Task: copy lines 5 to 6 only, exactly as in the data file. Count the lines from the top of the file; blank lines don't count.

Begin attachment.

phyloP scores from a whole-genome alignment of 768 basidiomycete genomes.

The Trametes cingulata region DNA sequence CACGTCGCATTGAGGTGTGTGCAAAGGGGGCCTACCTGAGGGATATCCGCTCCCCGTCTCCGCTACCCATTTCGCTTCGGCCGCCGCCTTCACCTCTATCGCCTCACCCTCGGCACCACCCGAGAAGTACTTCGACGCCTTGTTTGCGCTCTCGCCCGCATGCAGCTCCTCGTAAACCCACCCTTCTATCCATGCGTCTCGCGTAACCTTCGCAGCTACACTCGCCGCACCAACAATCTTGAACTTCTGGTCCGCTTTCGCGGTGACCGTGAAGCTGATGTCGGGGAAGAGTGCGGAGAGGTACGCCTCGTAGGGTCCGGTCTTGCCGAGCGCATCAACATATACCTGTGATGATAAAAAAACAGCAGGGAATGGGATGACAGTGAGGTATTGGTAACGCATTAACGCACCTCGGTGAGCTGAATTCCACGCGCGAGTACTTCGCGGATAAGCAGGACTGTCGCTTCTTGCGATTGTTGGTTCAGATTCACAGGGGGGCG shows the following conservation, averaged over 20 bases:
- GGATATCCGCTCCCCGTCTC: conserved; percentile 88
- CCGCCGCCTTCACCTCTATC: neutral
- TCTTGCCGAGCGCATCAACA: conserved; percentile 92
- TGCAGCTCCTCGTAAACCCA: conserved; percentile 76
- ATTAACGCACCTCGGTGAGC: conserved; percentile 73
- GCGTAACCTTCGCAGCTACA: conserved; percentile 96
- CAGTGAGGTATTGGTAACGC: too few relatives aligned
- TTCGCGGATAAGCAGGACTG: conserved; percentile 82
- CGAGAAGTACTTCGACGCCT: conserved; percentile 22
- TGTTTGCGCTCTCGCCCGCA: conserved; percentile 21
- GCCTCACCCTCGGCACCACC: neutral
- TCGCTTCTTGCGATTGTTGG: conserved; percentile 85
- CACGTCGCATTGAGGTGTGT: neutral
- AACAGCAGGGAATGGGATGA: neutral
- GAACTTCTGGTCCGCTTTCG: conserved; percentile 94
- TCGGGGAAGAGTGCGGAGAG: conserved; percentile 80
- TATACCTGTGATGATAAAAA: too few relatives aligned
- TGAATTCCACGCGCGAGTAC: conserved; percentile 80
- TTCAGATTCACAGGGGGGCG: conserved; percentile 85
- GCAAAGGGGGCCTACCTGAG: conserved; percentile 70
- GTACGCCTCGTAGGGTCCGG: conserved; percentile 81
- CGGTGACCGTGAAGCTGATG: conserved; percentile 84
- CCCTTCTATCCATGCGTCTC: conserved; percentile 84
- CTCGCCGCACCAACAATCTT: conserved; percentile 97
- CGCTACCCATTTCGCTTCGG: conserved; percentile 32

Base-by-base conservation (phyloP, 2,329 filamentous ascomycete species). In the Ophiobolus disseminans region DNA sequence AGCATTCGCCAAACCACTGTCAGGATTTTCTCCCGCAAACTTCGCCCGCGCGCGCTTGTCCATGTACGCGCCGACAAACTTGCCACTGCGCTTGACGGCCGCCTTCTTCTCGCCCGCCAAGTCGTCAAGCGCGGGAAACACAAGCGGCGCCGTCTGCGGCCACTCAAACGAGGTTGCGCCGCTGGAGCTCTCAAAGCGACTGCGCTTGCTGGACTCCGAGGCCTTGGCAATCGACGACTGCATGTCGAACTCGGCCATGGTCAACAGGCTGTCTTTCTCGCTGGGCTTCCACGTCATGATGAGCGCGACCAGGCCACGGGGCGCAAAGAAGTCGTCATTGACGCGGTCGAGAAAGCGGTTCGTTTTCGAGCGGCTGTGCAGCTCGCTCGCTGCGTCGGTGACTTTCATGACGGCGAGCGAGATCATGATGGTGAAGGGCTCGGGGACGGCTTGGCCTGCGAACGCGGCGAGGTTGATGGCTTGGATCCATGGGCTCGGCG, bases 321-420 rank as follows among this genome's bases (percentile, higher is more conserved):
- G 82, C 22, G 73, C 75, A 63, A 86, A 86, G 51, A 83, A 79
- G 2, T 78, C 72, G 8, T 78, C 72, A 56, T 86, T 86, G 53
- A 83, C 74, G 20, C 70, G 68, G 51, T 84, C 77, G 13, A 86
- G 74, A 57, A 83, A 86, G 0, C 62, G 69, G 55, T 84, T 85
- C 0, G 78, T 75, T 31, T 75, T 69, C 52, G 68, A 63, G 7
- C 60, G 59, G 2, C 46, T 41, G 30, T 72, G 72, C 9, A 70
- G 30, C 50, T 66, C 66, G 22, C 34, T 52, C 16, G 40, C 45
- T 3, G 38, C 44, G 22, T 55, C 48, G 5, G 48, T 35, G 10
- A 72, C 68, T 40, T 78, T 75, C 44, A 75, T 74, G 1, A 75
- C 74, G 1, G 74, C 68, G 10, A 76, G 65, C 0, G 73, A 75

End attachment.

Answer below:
- TCTTGCCGAGCGCATCAACA: conserved; percentile 92
- TGCAGCTCCTCGTAAACCCA: conserved; percentile 76